This isn't the most inane list I've seen, at least. They're simplistic questions that lots of Children I know could answer (except perhaps #3, because they don't have the history yet), but most theists are so wrapped up in their world concept that they can't see the stupidly simple answers ... and then they don't listen when you tell them.
Yeah I guess it's the lack of commentary that takes it from "look at the silly thing I found on the intertubes!" to spam.
Marx, I don't understand. I interpreted Madhukar's questions as a perfectly reasonable exercise to encourage people to articulate their thinking. Some don't need or want this kind of exercise. I enjoyed it. I don't see Madhukar as an evangelical Christian drumming for theism. I have taken such materials from Republican literature to define how I think about the issues they care about and I am not attracted to Republican philosophy by doing it.
Of course you do not come to his site "to be subjected to people trying to focus my mind and heart on the glory of their imaginary friends." That is just rubbish! If you don't like his questions or his writings, just use the Delete button or the Block. They are easy to do, and you can get onto the sites you find meaningful.
Madhukar does use the maddening strategy of being a "devil's advocate" from time to time and I don't like it one bit. But he seems to think it is a way to get people thinking. Well, it makes me think he is looney, but who am I to judge another. My ideas have been defined as ... well I won't go into that.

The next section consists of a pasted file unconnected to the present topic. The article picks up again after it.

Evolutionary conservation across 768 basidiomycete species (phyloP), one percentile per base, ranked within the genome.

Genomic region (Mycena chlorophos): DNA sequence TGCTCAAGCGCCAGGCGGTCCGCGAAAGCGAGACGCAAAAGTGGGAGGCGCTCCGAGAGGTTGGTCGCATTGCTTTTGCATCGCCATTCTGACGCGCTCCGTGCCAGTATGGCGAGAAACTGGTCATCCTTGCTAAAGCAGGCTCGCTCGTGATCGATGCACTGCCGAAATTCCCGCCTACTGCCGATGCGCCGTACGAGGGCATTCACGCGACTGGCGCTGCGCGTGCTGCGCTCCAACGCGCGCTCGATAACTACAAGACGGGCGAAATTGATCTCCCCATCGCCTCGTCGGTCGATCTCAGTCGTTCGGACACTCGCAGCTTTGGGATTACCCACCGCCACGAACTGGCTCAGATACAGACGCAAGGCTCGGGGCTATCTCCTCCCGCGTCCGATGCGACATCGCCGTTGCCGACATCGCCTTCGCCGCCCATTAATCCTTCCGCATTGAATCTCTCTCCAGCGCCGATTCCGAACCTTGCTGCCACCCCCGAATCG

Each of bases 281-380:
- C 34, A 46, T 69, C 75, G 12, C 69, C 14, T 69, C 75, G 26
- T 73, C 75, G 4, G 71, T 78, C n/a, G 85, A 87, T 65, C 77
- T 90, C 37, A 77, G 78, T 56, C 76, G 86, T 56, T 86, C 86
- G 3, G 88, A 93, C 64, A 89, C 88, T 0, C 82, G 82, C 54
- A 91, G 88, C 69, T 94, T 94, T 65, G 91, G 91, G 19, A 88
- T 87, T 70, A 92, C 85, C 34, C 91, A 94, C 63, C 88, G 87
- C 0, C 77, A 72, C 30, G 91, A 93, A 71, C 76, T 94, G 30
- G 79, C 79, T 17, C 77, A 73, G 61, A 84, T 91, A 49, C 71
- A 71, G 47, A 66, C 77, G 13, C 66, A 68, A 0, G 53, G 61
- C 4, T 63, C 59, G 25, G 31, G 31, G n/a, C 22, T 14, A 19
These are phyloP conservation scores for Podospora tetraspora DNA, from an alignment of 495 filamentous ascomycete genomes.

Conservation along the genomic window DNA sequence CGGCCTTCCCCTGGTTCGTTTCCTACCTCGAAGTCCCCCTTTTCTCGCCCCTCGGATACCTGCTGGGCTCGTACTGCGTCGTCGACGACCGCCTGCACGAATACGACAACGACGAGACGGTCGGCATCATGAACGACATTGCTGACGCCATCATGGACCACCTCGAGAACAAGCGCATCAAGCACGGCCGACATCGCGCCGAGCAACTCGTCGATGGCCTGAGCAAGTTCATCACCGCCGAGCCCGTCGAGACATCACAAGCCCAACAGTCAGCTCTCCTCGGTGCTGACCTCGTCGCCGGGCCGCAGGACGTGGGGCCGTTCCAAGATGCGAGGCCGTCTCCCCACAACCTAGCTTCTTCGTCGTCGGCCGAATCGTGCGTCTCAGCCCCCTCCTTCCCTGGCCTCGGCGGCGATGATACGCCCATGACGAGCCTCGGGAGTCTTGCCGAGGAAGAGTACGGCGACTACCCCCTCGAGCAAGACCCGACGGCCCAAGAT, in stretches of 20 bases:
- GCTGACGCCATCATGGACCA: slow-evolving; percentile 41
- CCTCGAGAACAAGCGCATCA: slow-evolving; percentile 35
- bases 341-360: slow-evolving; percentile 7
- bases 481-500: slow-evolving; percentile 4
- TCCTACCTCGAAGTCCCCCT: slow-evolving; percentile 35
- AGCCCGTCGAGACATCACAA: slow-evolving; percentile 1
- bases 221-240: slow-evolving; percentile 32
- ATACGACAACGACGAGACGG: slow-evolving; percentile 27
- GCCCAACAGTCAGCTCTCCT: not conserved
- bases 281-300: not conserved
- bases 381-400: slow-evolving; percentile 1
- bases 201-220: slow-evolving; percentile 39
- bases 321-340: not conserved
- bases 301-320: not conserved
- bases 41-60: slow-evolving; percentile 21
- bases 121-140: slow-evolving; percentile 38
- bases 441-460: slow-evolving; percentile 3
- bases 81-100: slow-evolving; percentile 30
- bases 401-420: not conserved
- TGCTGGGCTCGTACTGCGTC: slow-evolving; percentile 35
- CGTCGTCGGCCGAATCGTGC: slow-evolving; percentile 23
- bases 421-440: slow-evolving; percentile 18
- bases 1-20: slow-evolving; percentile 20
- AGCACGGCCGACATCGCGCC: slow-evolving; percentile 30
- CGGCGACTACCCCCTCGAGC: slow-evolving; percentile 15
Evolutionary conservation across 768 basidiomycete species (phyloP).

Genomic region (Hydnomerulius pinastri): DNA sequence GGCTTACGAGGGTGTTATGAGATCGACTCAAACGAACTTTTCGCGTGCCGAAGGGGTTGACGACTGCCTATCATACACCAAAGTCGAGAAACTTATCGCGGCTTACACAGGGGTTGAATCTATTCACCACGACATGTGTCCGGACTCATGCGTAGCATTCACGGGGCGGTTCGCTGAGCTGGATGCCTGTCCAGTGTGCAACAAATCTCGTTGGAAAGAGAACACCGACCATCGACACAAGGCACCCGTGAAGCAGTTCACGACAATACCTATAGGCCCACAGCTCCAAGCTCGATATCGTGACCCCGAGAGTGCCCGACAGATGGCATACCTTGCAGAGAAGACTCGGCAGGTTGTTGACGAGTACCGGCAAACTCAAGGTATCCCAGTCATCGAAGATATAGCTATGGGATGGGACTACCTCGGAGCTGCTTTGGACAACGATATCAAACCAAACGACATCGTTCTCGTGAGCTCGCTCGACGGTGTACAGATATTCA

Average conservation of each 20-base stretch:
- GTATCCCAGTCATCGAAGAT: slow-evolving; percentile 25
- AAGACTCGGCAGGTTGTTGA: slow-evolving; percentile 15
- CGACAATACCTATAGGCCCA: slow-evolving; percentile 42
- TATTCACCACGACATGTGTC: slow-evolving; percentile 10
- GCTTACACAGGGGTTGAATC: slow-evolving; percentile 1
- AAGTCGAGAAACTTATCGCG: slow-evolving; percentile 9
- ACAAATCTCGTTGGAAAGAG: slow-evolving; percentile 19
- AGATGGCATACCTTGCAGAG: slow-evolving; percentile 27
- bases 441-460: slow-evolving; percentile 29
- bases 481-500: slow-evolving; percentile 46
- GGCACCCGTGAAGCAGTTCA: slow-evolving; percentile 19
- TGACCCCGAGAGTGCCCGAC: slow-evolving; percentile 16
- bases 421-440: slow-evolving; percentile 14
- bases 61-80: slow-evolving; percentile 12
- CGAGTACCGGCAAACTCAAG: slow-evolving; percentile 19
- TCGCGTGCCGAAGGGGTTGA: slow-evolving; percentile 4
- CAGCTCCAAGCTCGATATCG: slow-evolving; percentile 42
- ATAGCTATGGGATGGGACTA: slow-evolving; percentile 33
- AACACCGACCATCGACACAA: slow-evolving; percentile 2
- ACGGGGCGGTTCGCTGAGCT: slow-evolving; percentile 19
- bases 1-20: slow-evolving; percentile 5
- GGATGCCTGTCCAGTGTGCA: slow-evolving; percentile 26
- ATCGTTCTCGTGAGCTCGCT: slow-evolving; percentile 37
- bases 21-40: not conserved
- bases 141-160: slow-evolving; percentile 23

I've accepted that some questions will never be answered, and most of the "big questions" may eventually be answered by science, but I will be long dead. And, as CuriousKid said above, religion only answers them with "god did it", so NONE of us have the answers. I'd rather have no answer at all then a false one.
Here are mine:
1. Whether other questions remain unanswered has no bearing to the question of whether or not God exists. So the question is irrelevant to the validity of atheism.
2. See answer to question 1. A need for meaning is entirely irrelevant to the question of the existence or non-existence of a god.
3. When people have embraced religion, the results have ALSO been horrific: Hitler, Torquemada and the crusaders were all Catholics. The extermination of the Cathars was done wholly in the name of religion. When India was partitioned - on the basis of religion - the result was a war resulting in three million deaths. We are now on the brink of war in the Middle East with enormous destructive potential - entirely as a consequence of religion, at several levels. If one is going to posit that religion is a civilizing influence, one has a lot of explaining to do as to why it causes so much evil and suffering in the world.
4. If there IS a god, then the problems of evil and suffering become MUCH more problematic: if God is omniscient, omnipotent and omnibenevolent, he's got a LOT of evil to answer for.
5. The assertion of a non-sequitor fallacy. It is quite easy to judge religions in the absence of a god hypothesis. There are many criteria by which this can be done, and they don't necessarily have to involve a god hypothesis.
6. Another non-sequitor fallacy. Why do we have to have a god to make sense? I can make sense quite readily from time to time, with no god hypothesis at all!
These questions are so silly I would have been embarrassed to put them up on my site. They are so trivially easy to dispose of, I don't know why I am bothering.
John D, I love your answer to #4. That is perfectly spoken. Thank you.